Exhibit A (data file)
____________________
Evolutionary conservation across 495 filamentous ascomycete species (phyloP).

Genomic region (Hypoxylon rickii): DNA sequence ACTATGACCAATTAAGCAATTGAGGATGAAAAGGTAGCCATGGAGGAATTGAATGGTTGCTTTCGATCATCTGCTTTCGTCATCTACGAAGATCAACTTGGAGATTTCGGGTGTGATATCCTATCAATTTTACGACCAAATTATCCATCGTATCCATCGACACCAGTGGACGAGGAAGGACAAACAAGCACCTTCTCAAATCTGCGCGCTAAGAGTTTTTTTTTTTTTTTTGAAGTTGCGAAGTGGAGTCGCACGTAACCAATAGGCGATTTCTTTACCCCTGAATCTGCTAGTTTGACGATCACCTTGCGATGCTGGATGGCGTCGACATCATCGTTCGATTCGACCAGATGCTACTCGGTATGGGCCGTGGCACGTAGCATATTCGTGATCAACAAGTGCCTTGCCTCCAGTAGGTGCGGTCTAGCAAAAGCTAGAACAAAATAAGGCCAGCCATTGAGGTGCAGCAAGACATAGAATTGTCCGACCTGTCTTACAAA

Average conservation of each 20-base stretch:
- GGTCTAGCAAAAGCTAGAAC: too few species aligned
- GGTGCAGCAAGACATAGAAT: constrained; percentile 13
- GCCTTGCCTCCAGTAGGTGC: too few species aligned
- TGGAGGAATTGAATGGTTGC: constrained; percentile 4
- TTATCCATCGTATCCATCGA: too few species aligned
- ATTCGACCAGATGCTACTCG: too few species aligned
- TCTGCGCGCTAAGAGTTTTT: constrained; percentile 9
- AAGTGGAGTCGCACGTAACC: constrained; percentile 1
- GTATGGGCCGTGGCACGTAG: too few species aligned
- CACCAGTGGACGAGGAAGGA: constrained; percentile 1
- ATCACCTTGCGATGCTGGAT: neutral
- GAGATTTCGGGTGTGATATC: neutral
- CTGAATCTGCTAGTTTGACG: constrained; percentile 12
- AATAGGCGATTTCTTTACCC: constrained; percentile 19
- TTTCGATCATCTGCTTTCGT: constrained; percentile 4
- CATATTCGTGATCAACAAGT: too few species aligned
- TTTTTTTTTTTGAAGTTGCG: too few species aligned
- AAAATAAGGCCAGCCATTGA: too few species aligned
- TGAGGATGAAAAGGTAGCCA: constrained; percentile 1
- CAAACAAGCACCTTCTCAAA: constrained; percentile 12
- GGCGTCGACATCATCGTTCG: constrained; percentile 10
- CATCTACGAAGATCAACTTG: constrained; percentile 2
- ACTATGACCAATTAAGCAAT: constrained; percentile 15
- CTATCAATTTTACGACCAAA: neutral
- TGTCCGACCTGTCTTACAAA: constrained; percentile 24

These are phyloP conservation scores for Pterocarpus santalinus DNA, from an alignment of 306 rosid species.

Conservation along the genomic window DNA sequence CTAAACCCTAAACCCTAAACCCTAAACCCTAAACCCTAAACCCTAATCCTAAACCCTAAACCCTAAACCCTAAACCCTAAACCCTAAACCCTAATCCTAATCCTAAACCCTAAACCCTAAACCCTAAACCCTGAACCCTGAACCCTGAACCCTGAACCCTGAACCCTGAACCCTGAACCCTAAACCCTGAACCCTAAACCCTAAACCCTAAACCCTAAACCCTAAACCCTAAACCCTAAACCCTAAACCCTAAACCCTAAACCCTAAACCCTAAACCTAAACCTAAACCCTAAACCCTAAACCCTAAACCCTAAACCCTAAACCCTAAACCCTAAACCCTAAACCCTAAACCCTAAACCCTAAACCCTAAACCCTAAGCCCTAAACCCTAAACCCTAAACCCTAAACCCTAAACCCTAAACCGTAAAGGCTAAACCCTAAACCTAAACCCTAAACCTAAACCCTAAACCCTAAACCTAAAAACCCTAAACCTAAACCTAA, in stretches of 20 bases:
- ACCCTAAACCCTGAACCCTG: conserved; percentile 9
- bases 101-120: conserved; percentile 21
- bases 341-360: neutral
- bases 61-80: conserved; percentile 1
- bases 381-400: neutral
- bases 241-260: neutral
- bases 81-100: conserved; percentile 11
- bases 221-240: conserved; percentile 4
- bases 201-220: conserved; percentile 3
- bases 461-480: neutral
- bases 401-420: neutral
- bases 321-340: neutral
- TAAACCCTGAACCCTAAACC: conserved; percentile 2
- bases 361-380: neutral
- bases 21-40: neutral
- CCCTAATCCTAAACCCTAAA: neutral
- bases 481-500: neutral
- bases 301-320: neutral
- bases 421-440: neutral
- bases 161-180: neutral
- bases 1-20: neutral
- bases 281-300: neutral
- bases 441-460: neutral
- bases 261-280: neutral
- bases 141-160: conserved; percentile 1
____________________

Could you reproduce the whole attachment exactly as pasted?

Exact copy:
Evolutionary conservation across 495 filamentous ascomycete species (phyloP).

Genomic region (Hypoxylon rickii): DNA sequence ACTATGACCAATTAAGCAATTGAGGATGAAAAGGTAGCCATGGAGGAATTGAATGGTTGCTTTCGATCATCTGCTTTCGTCATCTACGAAGATCAACTTGGAGATTTCGGGTGTGATATCCTATCAATTTTACGACCAAATTATCCATCGTATCCATCGACACCAGTGGACGAGGAAGGACAAACAAGCACCTTCTCAAATCTGCGCGCTAAGAGTTTTTTTTTTTTTTTTGAAGTTGCGAAGTGGAGTCGCACGTAACCAATAGGCGATTTCTTTACCCCTGAATCTGCTAGTTTGACGATCACCTTGCGATGCTGGATGGCGTCGACATCATCGTTCGATTCGACCAGATGCTACTCGGTATGGGCCGTGGCACGTAGCATATTCGTGATCAACAAGTGCCTTGCCTCCAGTAGGTGCGGTCTAGCAAAAGCTAGAACAAAATAAGGCCAGCCATTGAGGTGCAGCAAGACATAGAATTGTCCGACCTGTCTTACAAA

Average conservation of each 20-base stretch:
- GGTCTAGCAAAAGCTAGAAC: too few species aligned
- GGTGCAGCAAGACATAGAAT: constrained; percentile 13
- GCCTTGCCTCCAGTAGGTGC: too few species aligned
- TGGAGGAATTGAATGGTTGC: constrained; percentile 4
- TTATCCATCGTATCCATCGA: too few species aligned
- ATTCGACCAGATGCTACTCG: too few species aligned
- TCTGCGCGCTAAGAGTTTTT: constrained; percentile 9
- AAGTGGAGTCGCACGTAACC: constrained; percentile 1
- GTATGGGCCGTGGCACGTAG: too few species aligned
- CACCAGTGGACGAGGAAGGA: constrained; percentile 1
- ATCACCTTGCGATGCTGGAT: neutral
- GAGATTTCGGGTGTGATATC: neutral
- CTGAATCTGCTAGTTTGACG: constrained; percentile 12
- AATAGGCGATTTCTTTACCC: constrained; percentile 19
- TTTCGATCATCTGCTTTCGT: constrained; percentile 4
- CATATTCGTGATCAACAAGT: too few species aligned
- TTTTTTTTTTTGAAGTTGCG: too few species aligned
- AAAATAAGGCCAGCCATTGA: too few species aligned
- TGAGGATGAAAAGGTAGCCA: constrained; percentile 1
- CAAACAAGCACCTTCTCAAA: constrained; percentile 12
- GGCGTCGACATCATCGTTCG: constrained; percentile 10
- CATCTACGAAGATCAACTTG: constrained; percentile 2
- ACTATGACCAATTAAGCAAT: constrained; percentile 15
- CTATCAATTTTACGACCAAA: neutral
- TGTCCGACCTGTCTTACAAA: constrained; percentile 24

These are phyloP conservation scores for Pterocarpus santalinus DNA, from an alignment of 306 rosid species.

Conservation along the genomic window DNA sequence CTAAACCCTAAACCCTAAACCCTAAACCCTAAACCCTAAACCCTAATCCTAAACCCTAAACCCTAAACCCTAAACCCTAAACCCTAAACCCTAATCCTAATCCTAAACCCTAAACCCTAAACCCTAAACCCTGAACCCTGAACCCTGAACCCTGAACCCTGAACCCTGAACCCTGAACCCTAAACCCTGAACCCTAAACCCTAAACCCTAAACCCTAAACCCTAAACCCTAAACCCTAAACCCTAAACCCTAAACCCTAAACCCTAAACCCTAAACCTAAACCTAAACCCTAAACCCTAAACCCTAAACCCTAAACCCTAAACCCTAAACCCTAAACCCTAAACCCTAAACCCTAAACCCTAAACCCTAAACCCTAAGCCCTAAACCCTAAACCCTAAACCCTAAACCCTAAACCCTAAACCGTAAAGGCTAAACCCTAAACCTAAACCCTAAACCTAAACCCTAAACCCTAAACCTAAAAACCCTAAACCTAAACCTAA, in stretches of 20 bases:
- ACCCTAAACCCTGAACCCTG: conserved; percentile 9
- bases 101-120: conserved; percentile 21
- bases 341-360: neutral
- bases 61-80: conserved; percentile 1
- bases 381-400: neutral
- bases 241-260: neutral
- bases 81-100: conserved; percentile 11
- bases 221-240: conserved; percentile 4
- bases 201-220: conserved; percentile 3
- bases 461-480: neutral
- bases 401-420: neutral
- bases 321-340: neutral
- TAAACCCTGAACCCTAAACC: conserved; percentile 2
- bases 361-380: neutral
- bases 21-40: neutral
- CCCTAATCCTAAACCCTAAA: neutral
- bases 481-500: neutral
- bases 301-320: neutral
- bases 421-440: neutral
- bases 161-180: neutral
- bases 1-20: neutral
- bases 281-300: neutral
- bases 441-460: neutral
- bases 261-280: neutral
- bases 141-160: conserved; percentile 1